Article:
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Re: Bricolage: Impressive

From: Josh Berkus <josh(at)agliodbs(dot)com>
To: "Dave Page" <dpage(at)vale-housing(dot)co(dot)uk>
Cc: "PostgreSQL Web Development Mailing List" <pgsql-www(at)postgresql(dot)org>
Subject: Re: Bricolage: Impressive
Date: 2004-01-19 17:40:31
Message-ID: 200401190940.31209.josh@agliodbs.com (view raw or flat)
Thread:
Lists: pgsql-www
Dave,

> I'm fascinated by the current trend towards Wikis - what do they achieve
> that user comments don't other than potentially allowing a malicious
> user to cause havoc and potentially open the site to all sorts of legal
> problems should something libelous be posted - something I kindof
> expected you .usians to be particularly wary of?

Paranoia doesn't pay.  Really.   Despite Wiki's potential for abuse, the Wikis 
out there have been remarkably grafitti-free.  For example, I don't know that 
Wikipedia.org has been defaced once in the last season despite its public 
profile, and more technical wikis like the madwifi wiki (http://
madwifiwiki.thewebhost.de/wiki/FrontPage) have gone their whole lifetimes 
free of interference.    So that's *not* a consideration -- especially as any 
good wiki includes version rollback.

What is a consideration is:
Pro-Wiki:
1) Provides an easy way for new users to contribute toward HOWTOs, etc., 
without requiring them to wait for passwords, authorization, and reading 
extensive instructions.  This immediacy increases the likelyhood that someone 
will contribute what they've learned.*
2) Offers a childishly easy editing system, also supporting the above 
immediacy.
3) allows site administrators to move away from using e-mail to manage site 
submissions from new authors ("Just put it up on the Wiki and I'll review it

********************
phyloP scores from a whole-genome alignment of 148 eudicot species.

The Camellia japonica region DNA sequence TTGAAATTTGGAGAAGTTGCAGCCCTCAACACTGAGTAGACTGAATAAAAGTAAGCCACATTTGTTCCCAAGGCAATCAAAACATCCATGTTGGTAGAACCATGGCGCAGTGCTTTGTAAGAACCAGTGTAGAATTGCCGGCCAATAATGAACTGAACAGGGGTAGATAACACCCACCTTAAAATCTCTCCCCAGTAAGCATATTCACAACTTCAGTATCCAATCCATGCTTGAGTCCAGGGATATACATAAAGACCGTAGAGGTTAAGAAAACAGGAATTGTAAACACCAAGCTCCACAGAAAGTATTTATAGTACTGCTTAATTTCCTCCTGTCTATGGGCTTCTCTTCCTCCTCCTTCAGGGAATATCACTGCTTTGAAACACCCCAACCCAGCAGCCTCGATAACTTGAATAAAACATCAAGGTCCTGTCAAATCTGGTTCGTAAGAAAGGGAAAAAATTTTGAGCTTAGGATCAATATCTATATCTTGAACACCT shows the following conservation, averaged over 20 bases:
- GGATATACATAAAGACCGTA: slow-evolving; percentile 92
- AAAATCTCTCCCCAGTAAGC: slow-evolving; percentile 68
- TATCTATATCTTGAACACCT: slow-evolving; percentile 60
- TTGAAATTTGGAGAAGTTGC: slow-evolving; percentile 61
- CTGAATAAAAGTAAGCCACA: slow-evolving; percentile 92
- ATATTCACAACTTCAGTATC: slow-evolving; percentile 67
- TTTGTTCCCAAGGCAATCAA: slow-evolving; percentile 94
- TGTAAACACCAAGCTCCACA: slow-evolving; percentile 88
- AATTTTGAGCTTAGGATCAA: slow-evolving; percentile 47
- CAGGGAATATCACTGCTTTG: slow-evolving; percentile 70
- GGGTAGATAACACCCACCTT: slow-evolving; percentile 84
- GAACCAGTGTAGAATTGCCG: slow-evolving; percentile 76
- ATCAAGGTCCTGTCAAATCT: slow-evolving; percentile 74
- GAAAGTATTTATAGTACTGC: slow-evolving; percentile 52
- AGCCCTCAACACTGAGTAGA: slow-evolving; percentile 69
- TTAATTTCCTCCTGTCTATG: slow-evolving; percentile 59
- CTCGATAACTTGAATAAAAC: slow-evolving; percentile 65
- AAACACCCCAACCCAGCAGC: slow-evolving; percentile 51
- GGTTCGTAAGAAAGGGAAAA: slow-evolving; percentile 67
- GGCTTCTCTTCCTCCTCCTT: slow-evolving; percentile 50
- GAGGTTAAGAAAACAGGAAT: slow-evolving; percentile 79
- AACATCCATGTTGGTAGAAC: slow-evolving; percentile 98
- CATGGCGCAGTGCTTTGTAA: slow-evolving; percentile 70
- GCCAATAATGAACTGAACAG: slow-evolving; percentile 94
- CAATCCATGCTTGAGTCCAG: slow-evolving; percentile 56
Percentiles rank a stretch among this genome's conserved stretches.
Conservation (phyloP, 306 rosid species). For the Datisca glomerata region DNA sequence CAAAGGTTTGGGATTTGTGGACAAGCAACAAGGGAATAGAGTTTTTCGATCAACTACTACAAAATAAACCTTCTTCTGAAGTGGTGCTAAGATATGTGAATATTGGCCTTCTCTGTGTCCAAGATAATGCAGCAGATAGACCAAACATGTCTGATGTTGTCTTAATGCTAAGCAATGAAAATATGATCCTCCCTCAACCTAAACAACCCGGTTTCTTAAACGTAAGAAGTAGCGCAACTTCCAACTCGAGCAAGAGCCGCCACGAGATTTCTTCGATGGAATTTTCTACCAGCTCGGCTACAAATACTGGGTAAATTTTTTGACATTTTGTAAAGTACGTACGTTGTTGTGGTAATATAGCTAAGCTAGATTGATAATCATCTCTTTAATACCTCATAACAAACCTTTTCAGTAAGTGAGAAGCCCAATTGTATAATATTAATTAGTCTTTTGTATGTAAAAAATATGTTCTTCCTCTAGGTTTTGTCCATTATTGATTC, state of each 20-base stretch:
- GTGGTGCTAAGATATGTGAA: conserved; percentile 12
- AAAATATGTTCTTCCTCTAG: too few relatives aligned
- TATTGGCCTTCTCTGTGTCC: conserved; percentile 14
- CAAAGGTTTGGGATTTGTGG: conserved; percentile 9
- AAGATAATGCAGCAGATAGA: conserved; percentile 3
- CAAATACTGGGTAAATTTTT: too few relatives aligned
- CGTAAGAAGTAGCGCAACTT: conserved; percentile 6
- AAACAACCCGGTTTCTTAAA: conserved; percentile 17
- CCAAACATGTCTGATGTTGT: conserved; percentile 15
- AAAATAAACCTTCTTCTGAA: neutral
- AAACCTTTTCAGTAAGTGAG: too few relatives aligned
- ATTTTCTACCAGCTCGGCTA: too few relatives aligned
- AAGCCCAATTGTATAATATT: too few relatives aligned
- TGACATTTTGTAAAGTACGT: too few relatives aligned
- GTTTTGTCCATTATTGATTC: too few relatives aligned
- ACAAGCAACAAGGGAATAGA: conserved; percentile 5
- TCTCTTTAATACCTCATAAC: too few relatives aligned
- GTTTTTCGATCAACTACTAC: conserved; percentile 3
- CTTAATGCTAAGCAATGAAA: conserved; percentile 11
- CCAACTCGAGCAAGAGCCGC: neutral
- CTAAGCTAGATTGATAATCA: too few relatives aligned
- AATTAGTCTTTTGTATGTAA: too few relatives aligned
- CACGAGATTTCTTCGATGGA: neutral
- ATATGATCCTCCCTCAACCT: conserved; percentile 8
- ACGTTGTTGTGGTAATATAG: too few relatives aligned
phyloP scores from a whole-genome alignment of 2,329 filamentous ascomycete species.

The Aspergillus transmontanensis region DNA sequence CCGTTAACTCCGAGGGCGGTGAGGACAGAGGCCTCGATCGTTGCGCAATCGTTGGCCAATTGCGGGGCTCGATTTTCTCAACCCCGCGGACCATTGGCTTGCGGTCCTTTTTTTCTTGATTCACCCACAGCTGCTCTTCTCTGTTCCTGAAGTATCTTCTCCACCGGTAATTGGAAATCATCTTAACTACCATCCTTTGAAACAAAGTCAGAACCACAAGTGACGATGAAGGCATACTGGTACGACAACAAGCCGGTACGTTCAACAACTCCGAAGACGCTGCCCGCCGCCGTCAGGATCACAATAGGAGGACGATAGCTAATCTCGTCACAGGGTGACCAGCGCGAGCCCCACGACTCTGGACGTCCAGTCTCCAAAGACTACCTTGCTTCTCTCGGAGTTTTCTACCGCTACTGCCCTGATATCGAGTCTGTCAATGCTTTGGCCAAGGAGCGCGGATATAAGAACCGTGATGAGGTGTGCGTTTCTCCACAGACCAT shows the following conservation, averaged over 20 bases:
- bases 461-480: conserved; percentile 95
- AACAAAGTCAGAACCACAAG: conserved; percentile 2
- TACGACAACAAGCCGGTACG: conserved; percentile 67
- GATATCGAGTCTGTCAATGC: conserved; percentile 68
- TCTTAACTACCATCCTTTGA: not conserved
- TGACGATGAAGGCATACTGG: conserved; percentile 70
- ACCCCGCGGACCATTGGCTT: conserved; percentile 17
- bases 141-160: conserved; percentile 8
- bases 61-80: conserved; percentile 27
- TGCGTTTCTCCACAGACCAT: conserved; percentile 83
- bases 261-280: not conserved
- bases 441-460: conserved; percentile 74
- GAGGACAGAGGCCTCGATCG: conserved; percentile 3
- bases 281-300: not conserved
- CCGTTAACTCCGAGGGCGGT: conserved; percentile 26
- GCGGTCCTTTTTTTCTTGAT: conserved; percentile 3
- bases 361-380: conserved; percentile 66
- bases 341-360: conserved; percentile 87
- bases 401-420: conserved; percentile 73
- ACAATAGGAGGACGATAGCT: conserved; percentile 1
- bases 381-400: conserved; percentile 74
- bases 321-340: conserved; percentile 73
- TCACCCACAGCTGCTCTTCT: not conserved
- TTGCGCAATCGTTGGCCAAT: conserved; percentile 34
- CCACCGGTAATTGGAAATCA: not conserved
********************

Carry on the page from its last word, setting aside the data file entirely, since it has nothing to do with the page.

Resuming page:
later")

Anti-Wiki:
1) Content has to be dynamically rebuilt with each submission, making 
mirroring difficult to impossible, especially as few Wikis have a "preview" 
screen.
2) Tend to contribute to byzantine site structures that require an admin to 
straighten out and re-link.
3) Formatting, graphical elements, and linking are severly limited by security 
constraints, forcing most "articles" into formatted-text-only.
4) Difficult to search or TOC effectively.
5) Few, if any, Wikis allow setting permissions on pages which need 
constrained editing rights.

Given these considerations, I feel that it would be a good thing to have a 
wiki as a *corner* of the PostgreSQL.org and Techdocs Sites, but not as the 
whole thing.  The GUI page (http://techdocs.postgresql.org/guides/GUITools) 
has been a success for the existing Techdocs Wiki, except that nobody can 
find it on their own.

(*Seriously.   I spent a portion of last week troubleshooting the madwifi 
drivers for the IBM a/b/g wireless card; since madwifi had a wiki, I wrote up 
my experiences *immediately* and they are now on the web for others to learn 
from.  If I'd had to wait for a user_id and password and read 3 pages of 
instructions on how to submit -- or gods forbid use CVS -- I would have 
procrastinated indefinitely on posting)

-- 
-Josh Berkus
 Aglio Database Solutions
 San Francisco


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